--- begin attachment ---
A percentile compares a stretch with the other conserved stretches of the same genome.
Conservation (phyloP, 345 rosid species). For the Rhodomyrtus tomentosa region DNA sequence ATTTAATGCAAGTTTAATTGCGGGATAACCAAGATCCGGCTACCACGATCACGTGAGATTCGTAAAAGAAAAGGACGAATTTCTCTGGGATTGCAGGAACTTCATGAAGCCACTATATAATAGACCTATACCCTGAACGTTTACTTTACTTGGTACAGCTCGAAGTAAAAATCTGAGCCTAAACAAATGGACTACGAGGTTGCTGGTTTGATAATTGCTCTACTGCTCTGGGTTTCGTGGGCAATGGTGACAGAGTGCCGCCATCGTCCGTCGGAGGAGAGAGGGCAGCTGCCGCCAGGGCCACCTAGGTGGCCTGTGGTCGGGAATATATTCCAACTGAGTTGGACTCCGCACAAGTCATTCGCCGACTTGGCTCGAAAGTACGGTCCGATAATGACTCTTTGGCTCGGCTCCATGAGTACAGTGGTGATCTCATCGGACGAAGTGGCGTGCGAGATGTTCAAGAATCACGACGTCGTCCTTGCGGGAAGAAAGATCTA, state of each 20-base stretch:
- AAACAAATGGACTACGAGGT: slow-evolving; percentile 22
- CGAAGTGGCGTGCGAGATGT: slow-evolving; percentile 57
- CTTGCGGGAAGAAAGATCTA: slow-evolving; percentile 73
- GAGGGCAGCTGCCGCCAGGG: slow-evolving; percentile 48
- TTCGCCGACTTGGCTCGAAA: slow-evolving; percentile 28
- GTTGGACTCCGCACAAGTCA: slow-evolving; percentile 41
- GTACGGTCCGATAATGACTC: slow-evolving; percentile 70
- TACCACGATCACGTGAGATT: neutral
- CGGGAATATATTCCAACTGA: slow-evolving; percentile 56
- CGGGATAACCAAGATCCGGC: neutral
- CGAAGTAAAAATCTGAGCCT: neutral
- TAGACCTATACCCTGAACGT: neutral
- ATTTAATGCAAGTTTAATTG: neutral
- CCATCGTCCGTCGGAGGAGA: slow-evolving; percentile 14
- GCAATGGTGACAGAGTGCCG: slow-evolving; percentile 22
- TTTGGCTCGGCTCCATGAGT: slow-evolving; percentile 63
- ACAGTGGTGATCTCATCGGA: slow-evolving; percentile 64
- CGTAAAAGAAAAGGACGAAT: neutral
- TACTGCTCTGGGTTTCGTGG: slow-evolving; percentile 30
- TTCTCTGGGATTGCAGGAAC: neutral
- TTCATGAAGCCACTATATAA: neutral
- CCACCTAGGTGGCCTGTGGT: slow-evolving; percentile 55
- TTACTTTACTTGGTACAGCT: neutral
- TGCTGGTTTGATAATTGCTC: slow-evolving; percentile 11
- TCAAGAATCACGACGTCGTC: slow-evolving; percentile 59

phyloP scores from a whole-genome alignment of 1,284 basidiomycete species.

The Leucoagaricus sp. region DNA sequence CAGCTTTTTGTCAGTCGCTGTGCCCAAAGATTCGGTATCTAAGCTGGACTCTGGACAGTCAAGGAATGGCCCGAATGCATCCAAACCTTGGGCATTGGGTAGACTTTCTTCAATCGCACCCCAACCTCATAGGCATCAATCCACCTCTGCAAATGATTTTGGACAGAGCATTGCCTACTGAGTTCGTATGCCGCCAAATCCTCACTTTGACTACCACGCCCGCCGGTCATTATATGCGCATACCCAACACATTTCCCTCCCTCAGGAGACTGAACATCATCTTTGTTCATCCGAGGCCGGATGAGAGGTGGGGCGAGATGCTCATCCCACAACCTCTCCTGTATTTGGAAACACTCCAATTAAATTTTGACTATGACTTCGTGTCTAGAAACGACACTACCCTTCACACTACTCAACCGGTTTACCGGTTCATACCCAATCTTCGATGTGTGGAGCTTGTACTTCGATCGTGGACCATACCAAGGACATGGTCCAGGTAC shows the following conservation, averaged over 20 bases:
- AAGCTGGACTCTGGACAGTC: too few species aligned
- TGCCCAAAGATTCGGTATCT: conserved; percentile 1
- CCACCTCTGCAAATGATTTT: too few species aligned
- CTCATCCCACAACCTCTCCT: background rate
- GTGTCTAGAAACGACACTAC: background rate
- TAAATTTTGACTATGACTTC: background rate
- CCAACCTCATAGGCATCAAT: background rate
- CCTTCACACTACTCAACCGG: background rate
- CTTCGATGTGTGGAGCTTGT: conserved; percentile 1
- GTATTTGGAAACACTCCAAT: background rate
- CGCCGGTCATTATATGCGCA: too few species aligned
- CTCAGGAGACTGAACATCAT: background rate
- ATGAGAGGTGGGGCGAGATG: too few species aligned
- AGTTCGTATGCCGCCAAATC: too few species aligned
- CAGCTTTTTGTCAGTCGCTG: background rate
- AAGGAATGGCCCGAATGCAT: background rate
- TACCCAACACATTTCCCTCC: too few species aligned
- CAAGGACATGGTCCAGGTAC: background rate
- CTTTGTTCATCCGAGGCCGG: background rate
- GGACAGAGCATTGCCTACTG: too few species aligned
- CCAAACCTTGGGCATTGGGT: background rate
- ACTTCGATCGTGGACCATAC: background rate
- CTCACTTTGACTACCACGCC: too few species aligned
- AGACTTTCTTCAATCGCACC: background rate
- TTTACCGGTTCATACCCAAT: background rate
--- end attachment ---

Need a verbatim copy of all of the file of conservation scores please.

A percentile compares a stretch with the other conserved stretches of the same genome.
Conservation (phyloP, 345 rosid species). For the Rhodomyrtus tomentosa region DNA sequence ATTTAATGCAAGTTTAATTGCGGGATAACCAAGATCCGGCTACCACGATCACGTGAGATTCGTAAAAGAAAAGGACGAATTTCTCTGGGATTGCAGGAACTTCATGAAGCCACTATATAATAGACCTATACCCTGAACGTTTACTTTACTTGGTACAGCTCGAAGTAAAAATCTGAGCCTAAACAAATGGACTACGAGGTTGCTGGTTTGATAATTGCTCTACTGCTCTGGGTTTCGTGGGCAATGGTGACAGAGTGCCGCCATCGTCCGTCGGAGGAGAGAGGGCAGCTGCCGCCAGGGCCACCTAGGTGGCCTGTGGTCGGGAATATATTCCAACTGAGTTGGACTCCGCACAAGTCATTCGCCGACTTGGCTCGAAAGTACGGTCCGATAATGACTCTTTGGCTCGGCTCCATGAGTACAGTGGTGATCTCATCGGACGAAGTGGCGTGCGAGATGTTCAAGAATCACGACGTCGTCCTTGCGGGAAGAAAGATCTA, state of each 20-base stretch:
- AAACAAATGGACTACGAGGT: slow-evolving; percentile 22
- CGAAGTGGCGTGCGAGATGT: slow-evolving; percentile 57
- CTTGCGGGAAGAAAGATCTA: slow-evolving; percentile 73
- GAGGGCAGCTGCCGCCAGGG: slow-evolving; percentile 48
- TTCGCCGACTTGGCTCGAAA: slow-evolving; percentile 28
- GTTGGACTCCGCACAAGTCA: slow-evolving; percentile 41
- GTACGGTCCGATAATGACTC: slow-evolving; percentile 70
- TACCACGATCACGTGAGATT: neutral
- CGGGAATATATTCCAACTGA: slow-evolving; percentile 56
- CGGGATAACCAAGATCCGGC: neutral
- CGAAGTAAAAATCTGAGCCT: neutral
- TAGACCTATACCCTGAACGT: neutral
- ATTTAATGCAAGTTTAATTG: neutral
- CCATCGTCCGTCGGAGGAGA: slow-evolving; percentile 14
- GCAATGGTGACAGAGTGCCG: slow-evolving; percentile 22
- TTTGGCTCGGCTCCATGAGT: slow-evolving; percentile 63
- ACAGTGGTGATCTCATCGGA: slow-evolving; percentile 64
- CGTAAAAGAAAAGGACGAAT: neutral
- TACTGCTCTGGGTTTCGTGG: slow-evolving; percentile 30
- TTCTCTGGGATTGCAGGAAC: neutral
- TTCATGAAGCCACTATATAA: neutral
- CCACCTAGGTGGCCTGTGGT: slow-evolving; percentile 55
- TTACTTTACTTGGTACAGCT: neutral
- TGCTGGTTTGATAATTGCTC: slow-evolving; percentile 11
- TCAAGAATCACGACGTCGTC: slow-evolving; percentile 59

phyloP scores from a whole-genome alignment of 1,284 basidiomycete species.

The Leucoagaricus sp. region DNA sequence CAGCTTTTTGTCAGTCGCTGTGCCCAAAGATTCGGTATCTAAGCTGGACTCTGGACAGTCAAGGAATGGCCCGAATGCATCCAAACCTTGGGCATTGGGTAGACTTTCTTCAATCGCACCCCAACCTCATAGGCATCAATCCACCTCTGCAAATGATTTTGGACAGAGCATTGCCTACTGAGTTCGTATGCCGCCAAATCCTCACTTTGACTACCACGCCCGCCGGTCATTATATGCGCATACCCAACACATTTCCCTCCCTCAGGAGACTGAACATCATCTTTGTTCATCCGAGGCCGGATGAGAGGTGGGGCGAGATGCTCATCCCACAACCTCTCCTGTATTTGGAAACACTCCAATTAAATTTTGACTATGACTTCGTGTCTAGAAACGACACTACCCTTCACACTACTCAACCGGTTTACCGGTTCATACCCAATCTTCGATGTGTGGAGCTTGTACTTCGATCGTGGACCATACCAAGGACATGGTCCAGGTAC shows the following conservation, averaged over 20 bases:
- AAGCTGGACTCTGGACAGTC: too few species aligned
- TGCCCAAAGATTCGGTATCT: conserved; percentile 1
- CCACCTCTGCAAATGATTTT: too few species aligned
- CTCATCCCACAACCTCTCCT: background rate
- GTGTCTAGAAACGACACTAC: background rate
- TAAATTTTGACTATGACTTC: background rate
- CCAACCTCATAGGCATCAAT: background rate
- CCTTCACACTACTCAACCGG: background rate
- CTTCGATGTGTGGAGCTTGT: conserved; percentile 1
- GTATTTGGAAACACTCCAAT: background rate
- CGCCGGTCATTATATGCGCA: too few species aligned
- CTCAGGAGACTGAACATCAT: background rate
- ATGAGAGGTGGGGCGAGATG: too few species aligned
- AGTTCGTATGCCGCCAAATC: too few species aligned
- CAGCTTTTTGTCAGTCGCTG: background rate
- AAGGAATGGCCCGAATGCAT: background rate
- TACCCAACACATTTCCCTCC: too few species aligned
- CAAGGACATGGTCCAGGTAC: background rate
- CTTTGTTCATCCGAGGCCGG: background rate
- GGACAGAGCATTGCCTACTG: too few species aligned
- CCAAACCTTGGGCATTGGGT: background rate
- ACTTCGATCGTGGACCATAC: background rate
- CTCACTTTGACTACCACGCC: too few species aligned
- AGACTTTCTTCAATCGCACC: background rate
- TTTACCGGTTCATACCCAAT: background rate